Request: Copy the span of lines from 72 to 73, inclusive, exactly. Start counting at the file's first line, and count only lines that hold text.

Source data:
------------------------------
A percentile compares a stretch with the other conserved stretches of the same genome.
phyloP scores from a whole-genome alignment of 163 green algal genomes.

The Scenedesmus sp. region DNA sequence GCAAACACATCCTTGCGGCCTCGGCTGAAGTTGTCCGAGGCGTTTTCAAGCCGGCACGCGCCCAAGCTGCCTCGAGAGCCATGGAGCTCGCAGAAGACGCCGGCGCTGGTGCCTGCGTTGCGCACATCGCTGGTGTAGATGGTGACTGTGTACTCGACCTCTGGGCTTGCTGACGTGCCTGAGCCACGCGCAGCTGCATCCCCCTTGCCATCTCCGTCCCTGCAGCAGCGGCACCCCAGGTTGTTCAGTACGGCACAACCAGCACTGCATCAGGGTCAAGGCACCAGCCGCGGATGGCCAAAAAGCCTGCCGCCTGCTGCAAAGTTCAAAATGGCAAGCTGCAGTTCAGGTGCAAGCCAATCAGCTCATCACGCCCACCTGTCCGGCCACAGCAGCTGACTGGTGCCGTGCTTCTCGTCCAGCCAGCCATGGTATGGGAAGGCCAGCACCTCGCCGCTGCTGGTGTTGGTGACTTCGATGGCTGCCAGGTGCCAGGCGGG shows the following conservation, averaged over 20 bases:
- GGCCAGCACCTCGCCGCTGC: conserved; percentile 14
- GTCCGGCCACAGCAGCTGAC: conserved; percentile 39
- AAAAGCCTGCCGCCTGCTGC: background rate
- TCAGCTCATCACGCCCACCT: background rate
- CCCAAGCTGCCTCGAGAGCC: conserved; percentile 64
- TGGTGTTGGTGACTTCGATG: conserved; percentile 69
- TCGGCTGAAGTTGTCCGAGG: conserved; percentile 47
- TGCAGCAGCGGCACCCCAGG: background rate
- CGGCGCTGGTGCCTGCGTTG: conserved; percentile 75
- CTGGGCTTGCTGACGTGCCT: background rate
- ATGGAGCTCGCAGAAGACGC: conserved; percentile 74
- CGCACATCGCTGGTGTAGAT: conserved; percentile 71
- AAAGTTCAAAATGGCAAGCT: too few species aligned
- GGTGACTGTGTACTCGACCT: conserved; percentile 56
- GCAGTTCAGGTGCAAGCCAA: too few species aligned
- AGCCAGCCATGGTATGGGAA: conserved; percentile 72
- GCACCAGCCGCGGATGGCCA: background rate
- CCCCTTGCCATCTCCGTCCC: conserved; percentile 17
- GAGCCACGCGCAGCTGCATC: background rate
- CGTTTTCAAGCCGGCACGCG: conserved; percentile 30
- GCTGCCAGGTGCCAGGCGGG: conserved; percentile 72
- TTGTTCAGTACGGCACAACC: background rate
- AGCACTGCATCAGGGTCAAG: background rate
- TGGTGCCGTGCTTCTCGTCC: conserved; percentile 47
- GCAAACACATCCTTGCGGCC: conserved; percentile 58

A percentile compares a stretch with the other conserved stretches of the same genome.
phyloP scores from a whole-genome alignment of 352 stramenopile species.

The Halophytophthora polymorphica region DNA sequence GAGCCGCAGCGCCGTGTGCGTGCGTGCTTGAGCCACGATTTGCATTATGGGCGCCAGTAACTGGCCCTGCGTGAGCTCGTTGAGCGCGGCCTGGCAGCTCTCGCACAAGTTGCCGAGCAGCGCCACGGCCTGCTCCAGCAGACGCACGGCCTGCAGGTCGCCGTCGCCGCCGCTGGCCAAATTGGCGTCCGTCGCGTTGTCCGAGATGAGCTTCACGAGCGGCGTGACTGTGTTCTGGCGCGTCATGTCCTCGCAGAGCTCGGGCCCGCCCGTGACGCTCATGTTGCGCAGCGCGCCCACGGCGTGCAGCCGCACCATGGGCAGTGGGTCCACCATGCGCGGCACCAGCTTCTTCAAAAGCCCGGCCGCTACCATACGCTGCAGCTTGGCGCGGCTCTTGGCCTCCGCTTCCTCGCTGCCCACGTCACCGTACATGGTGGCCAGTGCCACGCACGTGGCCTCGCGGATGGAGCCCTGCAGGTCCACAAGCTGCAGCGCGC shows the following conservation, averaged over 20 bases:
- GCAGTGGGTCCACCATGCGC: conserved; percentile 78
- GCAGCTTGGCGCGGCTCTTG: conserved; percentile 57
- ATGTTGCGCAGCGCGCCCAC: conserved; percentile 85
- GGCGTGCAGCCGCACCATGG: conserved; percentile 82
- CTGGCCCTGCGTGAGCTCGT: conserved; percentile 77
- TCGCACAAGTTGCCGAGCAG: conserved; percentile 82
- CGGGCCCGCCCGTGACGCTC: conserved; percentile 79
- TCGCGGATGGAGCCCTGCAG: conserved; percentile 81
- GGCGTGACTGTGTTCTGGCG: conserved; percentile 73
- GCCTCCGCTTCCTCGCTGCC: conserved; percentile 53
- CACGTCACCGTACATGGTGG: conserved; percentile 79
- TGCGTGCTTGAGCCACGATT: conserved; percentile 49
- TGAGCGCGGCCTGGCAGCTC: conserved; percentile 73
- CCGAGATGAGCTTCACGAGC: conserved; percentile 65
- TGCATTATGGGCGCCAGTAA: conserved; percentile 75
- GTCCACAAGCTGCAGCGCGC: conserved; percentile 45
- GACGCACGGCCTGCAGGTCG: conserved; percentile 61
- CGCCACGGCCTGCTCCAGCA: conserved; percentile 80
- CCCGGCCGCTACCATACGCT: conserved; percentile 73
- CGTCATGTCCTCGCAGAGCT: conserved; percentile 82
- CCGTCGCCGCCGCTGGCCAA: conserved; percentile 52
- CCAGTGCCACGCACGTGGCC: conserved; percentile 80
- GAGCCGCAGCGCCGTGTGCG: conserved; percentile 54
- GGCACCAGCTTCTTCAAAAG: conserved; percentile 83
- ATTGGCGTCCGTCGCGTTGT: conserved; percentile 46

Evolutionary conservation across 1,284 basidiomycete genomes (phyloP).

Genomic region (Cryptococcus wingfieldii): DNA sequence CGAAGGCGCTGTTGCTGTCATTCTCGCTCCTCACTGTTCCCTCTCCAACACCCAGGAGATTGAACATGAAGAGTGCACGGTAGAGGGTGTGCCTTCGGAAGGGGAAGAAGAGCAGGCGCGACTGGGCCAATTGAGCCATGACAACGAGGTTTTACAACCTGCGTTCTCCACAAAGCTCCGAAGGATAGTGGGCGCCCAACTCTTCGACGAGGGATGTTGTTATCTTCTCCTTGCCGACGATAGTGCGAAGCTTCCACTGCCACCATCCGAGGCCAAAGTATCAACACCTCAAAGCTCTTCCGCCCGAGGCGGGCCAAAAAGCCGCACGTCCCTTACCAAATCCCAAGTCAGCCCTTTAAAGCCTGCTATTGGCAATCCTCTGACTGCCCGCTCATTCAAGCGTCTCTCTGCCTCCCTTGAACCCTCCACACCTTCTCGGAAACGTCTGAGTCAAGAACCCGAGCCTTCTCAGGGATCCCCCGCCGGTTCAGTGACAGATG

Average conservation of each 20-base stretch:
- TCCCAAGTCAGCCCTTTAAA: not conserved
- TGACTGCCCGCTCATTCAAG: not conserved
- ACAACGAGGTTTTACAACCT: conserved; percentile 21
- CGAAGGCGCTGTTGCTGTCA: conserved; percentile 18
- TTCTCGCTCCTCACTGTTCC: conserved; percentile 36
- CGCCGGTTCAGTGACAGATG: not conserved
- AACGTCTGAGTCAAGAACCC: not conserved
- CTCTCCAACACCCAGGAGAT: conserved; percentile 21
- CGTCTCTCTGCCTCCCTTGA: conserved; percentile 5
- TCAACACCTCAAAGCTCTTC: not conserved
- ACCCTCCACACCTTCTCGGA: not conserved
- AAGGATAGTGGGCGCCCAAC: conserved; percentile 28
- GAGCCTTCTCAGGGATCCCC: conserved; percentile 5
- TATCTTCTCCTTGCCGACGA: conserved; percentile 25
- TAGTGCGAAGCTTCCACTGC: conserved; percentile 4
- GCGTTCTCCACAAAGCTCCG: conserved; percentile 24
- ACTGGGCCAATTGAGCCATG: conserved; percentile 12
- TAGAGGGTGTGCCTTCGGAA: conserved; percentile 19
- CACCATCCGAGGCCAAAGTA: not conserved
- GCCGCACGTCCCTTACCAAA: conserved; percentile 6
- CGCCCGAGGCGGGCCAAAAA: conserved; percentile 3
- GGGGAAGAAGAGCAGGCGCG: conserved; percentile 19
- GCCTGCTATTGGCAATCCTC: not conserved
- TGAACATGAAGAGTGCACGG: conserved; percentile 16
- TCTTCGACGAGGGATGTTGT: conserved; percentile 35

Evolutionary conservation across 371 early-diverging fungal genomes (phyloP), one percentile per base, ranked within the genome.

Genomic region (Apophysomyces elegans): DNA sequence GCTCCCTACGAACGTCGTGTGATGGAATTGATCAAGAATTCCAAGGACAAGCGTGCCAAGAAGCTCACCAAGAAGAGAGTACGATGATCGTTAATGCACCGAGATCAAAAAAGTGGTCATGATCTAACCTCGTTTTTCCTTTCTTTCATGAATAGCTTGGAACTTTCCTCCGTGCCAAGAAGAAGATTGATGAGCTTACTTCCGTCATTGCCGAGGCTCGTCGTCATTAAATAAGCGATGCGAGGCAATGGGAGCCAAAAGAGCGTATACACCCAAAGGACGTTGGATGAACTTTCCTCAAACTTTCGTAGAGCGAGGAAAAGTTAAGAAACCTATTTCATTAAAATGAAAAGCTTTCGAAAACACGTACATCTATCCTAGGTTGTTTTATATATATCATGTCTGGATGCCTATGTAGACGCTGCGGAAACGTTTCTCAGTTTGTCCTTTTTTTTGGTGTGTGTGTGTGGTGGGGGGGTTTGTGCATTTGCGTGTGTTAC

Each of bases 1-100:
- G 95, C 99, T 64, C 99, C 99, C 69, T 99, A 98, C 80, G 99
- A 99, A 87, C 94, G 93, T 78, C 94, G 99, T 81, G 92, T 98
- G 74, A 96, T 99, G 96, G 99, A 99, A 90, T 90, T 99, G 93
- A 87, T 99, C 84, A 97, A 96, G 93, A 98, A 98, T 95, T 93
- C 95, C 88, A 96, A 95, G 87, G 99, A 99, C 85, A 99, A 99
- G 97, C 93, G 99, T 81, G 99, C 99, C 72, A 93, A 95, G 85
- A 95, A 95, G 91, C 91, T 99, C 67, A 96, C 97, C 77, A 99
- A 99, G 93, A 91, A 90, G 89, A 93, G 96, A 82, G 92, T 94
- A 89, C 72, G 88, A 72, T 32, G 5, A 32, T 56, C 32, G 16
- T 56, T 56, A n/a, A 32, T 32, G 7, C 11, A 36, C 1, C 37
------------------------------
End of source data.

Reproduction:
- GAGCCTTCTCAGGGATCCCC: conserved; percentile 5
- TATCTTCTCCTTGCCGACGA: conserved; percentile 25